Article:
Traffic increases on the highways in Fayetteville National Park

Sharon Renard says she enjoys having a full parking lot, but US-19 may now need traffic lights. (Photo: David Seabrae)

Fayetteville, Virginia – Thanks to a massive increase in visits to America’s newest national park, car traffic in and around Fayetteville is increasing significantly, and top officials and business leaders recommend exploring safety measures that can include traffic lights.

Sharon Renard, whose commercial property in US-19 sees some of the highest traffic in the area, says she and her renters have seen a significant increase in vehicular traffic in front of the property and on the road out of the national park.

“It’s definitely not like anything we’ve seen before,” said Renard, “but that’s because we’ve never experienced this amazing movement. It looks like it’s multiplied, but that’s a new reality.”

Rep. Austin Haynes (R-Fayette) said his office is looking into potential treatments and safety initiatives to deal with the increase, including installing traffic lights.

“I don’t think anyone really realized what a national park would do,” Haynes said of the growth that jumped in 2021 when Congress announced the creation of New River Gorge National Park and Preserve. “I don’t think anyone really understands.”

Haynes said he has been consulting with officials from the state Department of Highways regarding traffic issues on US-19 Highway in Fayetteville and north of the New River Gorge bridge.

“I’ve been working with the Department of Health to find a cure in Fayetteville and on the north side of the bridge near the Canyon Rim Visitor Center, which is the Endless Wall Trail and a lot of traffic coming from the byways to US-19,” the rep said.

“Over the past several months, we have seen a slight increase in accidents due to the influx of traffic, but I am confident we can get something done – traffic lights, warning signs for traffic coming into the area or speed limits for some nature.”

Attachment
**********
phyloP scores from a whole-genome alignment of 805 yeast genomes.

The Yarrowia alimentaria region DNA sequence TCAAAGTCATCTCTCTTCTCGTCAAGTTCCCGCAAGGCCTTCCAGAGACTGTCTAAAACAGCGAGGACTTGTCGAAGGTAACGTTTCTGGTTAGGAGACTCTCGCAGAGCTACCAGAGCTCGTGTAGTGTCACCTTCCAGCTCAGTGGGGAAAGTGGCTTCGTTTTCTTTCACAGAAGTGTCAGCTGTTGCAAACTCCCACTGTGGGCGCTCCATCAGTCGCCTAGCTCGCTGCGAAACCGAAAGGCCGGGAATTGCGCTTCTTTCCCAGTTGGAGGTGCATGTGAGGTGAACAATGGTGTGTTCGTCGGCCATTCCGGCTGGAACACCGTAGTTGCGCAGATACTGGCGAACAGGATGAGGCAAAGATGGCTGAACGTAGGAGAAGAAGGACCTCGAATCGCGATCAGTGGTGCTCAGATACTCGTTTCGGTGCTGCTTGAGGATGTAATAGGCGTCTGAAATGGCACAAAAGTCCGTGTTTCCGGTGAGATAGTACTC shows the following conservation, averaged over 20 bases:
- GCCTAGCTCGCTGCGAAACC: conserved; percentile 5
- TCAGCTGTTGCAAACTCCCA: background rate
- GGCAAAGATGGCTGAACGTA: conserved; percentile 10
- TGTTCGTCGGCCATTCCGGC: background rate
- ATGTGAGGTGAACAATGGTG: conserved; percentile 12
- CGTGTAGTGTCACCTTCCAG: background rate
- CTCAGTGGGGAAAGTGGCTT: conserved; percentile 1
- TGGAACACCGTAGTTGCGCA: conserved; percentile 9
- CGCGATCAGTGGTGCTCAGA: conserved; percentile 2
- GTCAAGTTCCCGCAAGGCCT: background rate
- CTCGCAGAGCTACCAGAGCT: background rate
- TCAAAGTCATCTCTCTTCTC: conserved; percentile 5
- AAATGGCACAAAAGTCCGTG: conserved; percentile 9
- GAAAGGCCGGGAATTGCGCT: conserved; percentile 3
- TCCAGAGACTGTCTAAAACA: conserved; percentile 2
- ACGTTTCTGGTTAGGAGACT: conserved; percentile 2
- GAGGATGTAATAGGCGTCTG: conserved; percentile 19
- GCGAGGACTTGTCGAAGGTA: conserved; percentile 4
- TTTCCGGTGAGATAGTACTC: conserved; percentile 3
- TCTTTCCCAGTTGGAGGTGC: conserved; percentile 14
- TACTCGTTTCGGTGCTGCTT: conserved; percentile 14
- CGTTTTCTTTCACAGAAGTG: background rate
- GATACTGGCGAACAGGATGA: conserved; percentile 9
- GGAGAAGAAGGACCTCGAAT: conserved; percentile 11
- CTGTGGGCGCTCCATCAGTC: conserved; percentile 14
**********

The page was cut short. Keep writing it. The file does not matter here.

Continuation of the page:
Renard said international guests routinely visit businesses on her property now as news of the park spreads, and tourists looking for the New River Gorge Bridge in her parking lot, closest to the historic bridge at the end of Fayetteville, turn around.

She says she’ll greet a traffic light at the intersection in front of her home as tourists from Park Road traveling across the strait under the bridge join US-19 traffic.

According to the department, US-19 saw an average of 15,952 vehicles per day in 2021, and no more statistics are available to the public yet. The park’s scenic route through the strait saw an average of 189 vehicles daily.

“It’s great to see all these tourists arrive, but we need to make sure we give them a good time and a safe time,” Renard said.

Haynes says that despite the difficulty and safety issues that the traffic has caused, the benefits are revolutionizing the area.

“This has been a blessing for us because we’ve seen a lot of growth,” Hines said.


Mysterious stone face attracts curious in New River Gorge

A mysterious stone face carved into the mossy sandstone along the edge of the New River Gorge is attracting increasing interest.
“The benevolent spirit of the forest,” the stone face has become an important source of tradition in the New River region.

A mysterious stone face carved into moss sandstone along the edge of the New River Gorge is attracting increased interest as tourism grows in New River Gorge National Park and Preserve. Although its origins are widely regarded as a mystery, its sculpted face was most likely carved in the 1950s, and its creator’s son may still live in the area near Fayetteville, West Virginia. Read the full story here.


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